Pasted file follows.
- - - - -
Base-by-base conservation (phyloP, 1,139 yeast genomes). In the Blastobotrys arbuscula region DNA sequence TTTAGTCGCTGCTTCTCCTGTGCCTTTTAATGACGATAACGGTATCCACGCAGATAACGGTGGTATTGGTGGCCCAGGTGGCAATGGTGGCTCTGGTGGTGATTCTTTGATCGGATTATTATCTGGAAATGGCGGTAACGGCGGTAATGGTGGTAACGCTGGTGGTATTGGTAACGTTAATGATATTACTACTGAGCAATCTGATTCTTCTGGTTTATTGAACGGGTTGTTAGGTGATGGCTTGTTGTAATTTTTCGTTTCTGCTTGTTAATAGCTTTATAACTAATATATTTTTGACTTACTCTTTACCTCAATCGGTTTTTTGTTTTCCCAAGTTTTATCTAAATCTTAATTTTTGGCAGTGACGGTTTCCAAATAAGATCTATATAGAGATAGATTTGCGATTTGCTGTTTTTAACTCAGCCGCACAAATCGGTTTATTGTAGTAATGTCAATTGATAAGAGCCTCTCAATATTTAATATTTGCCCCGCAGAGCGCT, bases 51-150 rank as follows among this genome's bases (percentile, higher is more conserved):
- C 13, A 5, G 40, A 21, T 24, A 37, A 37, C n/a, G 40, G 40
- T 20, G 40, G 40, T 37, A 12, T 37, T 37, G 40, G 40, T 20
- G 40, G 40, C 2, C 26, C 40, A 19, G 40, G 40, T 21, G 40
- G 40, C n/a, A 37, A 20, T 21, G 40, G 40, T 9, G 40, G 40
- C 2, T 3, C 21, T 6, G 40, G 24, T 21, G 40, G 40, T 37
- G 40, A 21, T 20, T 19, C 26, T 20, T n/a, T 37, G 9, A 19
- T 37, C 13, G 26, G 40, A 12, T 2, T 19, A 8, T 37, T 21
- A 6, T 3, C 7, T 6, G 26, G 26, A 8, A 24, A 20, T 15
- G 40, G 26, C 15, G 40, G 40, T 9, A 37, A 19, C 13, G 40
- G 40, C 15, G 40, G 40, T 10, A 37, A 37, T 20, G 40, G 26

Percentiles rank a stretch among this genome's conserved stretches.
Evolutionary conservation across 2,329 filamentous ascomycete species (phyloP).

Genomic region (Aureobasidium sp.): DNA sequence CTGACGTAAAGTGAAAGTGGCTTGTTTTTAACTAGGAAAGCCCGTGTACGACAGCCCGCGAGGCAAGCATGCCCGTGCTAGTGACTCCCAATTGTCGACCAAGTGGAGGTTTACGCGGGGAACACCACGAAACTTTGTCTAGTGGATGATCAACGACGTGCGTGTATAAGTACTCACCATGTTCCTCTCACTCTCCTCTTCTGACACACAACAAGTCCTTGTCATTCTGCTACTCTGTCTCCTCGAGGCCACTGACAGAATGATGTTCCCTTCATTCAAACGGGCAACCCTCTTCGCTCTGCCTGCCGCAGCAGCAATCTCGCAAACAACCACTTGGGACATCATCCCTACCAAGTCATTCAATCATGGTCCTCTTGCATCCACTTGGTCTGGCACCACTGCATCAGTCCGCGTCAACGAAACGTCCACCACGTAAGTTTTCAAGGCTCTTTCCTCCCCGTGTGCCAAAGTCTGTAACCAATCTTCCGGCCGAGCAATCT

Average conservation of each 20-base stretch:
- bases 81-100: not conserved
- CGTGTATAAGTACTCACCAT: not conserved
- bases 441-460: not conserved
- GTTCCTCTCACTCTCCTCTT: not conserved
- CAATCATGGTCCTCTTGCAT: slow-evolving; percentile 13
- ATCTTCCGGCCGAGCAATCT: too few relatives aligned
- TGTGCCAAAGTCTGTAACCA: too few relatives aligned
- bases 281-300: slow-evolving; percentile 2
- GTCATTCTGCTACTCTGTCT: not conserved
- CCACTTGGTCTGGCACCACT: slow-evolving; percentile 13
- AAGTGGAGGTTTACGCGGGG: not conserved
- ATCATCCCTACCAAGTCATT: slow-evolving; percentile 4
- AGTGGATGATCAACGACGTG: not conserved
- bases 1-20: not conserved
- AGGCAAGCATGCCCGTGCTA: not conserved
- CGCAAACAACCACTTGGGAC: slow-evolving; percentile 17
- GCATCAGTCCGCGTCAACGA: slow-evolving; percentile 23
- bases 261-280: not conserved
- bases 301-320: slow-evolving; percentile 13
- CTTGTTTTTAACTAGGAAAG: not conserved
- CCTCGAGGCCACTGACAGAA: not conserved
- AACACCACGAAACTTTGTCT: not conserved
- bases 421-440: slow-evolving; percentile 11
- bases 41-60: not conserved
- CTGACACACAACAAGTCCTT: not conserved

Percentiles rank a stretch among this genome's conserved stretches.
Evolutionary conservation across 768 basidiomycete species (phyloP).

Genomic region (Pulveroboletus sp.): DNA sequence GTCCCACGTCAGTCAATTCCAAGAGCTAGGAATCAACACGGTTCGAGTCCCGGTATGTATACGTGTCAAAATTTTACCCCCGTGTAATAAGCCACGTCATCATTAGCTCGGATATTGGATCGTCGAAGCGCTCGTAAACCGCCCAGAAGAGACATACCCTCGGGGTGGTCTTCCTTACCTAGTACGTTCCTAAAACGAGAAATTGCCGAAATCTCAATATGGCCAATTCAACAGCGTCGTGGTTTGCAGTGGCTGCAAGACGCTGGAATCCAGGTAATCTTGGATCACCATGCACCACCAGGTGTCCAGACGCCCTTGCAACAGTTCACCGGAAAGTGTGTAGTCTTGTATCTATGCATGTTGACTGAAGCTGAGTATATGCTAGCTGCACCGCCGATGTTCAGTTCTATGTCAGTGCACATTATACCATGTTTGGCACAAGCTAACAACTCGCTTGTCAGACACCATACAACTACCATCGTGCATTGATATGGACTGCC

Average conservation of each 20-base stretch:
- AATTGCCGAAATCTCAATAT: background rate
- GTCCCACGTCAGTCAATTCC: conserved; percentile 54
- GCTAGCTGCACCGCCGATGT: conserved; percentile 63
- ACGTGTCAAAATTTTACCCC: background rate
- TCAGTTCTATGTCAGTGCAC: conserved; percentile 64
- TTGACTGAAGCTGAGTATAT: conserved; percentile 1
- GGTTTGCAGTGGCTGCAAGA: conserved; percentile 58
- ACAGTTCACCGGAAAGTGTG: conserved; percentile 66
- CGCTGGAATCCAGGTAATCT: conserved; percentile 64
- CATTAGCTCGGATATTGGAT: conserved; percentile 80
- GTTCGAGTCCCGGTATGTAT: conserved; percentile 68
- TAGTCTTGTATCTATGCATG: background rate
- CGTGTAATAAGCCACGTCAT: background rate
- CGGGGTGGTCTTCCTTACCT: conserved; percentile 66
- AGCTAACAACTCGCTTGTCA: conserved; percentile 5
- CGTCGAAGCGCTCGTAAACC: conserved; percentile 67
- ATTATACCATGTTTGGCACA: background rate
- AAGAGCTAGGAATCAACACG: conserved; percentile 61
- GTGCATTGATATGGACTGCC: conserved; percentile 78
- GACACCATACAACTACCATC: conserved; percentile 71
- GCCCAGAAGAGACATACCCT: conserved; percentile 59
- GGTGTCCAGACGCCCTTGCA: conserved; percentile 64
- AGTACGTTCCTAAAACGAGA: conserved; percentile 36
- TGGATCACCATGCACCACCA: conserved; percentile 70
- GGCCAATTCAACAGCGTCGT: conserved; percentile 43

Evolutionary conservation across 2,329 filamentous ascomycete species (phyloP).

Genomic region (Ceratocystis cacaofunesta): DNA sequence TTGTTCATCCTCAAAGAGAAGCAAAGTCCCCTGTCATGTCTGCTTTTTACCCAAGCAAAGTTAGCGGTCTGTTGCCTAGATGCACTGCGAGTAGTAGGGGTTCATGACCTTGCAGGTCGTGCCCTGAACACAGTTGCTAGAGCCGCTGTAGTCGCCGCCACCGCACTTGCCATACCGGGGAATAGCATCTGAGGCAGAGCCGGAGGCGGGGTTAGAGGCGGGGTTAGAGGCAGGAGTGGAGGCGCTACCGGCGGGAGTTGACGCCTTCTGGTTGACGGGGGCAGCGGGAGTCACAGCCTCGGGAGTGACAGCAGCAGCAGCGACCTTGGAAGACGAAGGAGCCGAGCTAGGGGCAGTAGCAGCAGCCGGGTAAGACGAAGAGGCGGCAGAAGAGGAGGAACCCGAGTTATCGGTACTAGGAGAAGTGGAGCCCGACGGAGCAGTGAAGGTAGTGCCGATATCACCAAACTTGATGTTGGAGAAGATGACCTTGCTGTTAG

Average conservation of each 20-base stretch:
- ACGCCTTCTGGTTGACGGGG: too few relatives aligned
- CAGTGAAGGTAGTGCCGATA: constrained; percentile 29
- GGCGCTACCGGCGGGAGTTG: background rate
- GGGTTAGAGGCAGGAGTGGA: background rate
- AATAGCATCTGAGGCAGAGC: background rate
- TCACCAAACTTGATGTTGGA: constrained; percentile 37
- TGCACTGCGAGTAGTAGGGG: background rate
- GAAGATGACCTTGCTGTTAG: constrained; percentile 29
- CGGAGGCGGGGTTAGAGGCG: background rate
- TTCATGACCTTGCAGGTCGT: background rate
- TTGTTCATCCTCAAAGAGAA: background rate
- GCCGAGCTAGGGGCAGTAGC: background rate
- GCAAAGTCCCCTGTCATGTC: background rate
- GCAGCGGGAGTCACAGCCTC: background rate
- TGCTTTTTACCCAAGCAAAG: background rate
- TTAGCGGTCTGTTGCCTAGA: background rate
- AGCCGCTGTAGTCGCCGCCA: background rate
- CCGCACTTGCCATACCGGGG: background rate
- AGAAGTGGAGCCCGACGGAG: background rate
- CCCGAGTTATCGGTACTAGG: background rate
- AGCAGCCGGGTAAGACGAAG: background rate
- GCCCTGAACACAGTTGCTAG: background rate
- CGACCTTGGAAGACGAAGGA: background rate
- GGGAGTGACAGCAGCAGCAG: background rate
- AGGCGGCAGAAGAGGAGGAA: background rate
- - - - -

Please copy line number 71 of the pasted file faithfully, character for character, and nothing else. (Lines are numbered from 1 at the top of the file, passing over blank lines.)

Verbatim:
Genomic region (Ceratocystis cacaofunesta): DNA sequence TTGTTCATCCTCAAAGAGAAGCAAAGTCCCCTGTCATGTCTGCTTTTTACCCAAGCAAAGTTAGCGGTCTGTTGCCTAGATGCACTGCGAGTAGTAGGGGTTCATGACCTTGCAGGTCGTGCCCTGAACACAGTTGCTAGAGCCGCTGTAGTCGCCGCCACCGCACTTGCCATACCGGGGAATAGCATCTGAGGCAGAGCCGGAGGCGGGGTTAGAGGCGGGGTTAGAGGCAGGAGTGGAGGCGCTACCGGCGGGAGTTGACGCCTTCTGGTTGACGGGGGCAGCGGGAGTCACAGCCTCGGGAGTGACAGCAGCAGCAGCGACCTTGGAAGACGAAGGAGCCGAGCTAGGGGCAGTAGCAGCAGCCGGGTAAGACGAAGAGGCGGCAGAAGAGGAGGAACCCGAGTTATCGGTACTAGGAGAAGTGGAGCCCGACGGAGCAGTGAAGGTAGTGCCGATATCACCAAACTTGATGTTGGAGAAGATGACCTTGCTGTTAG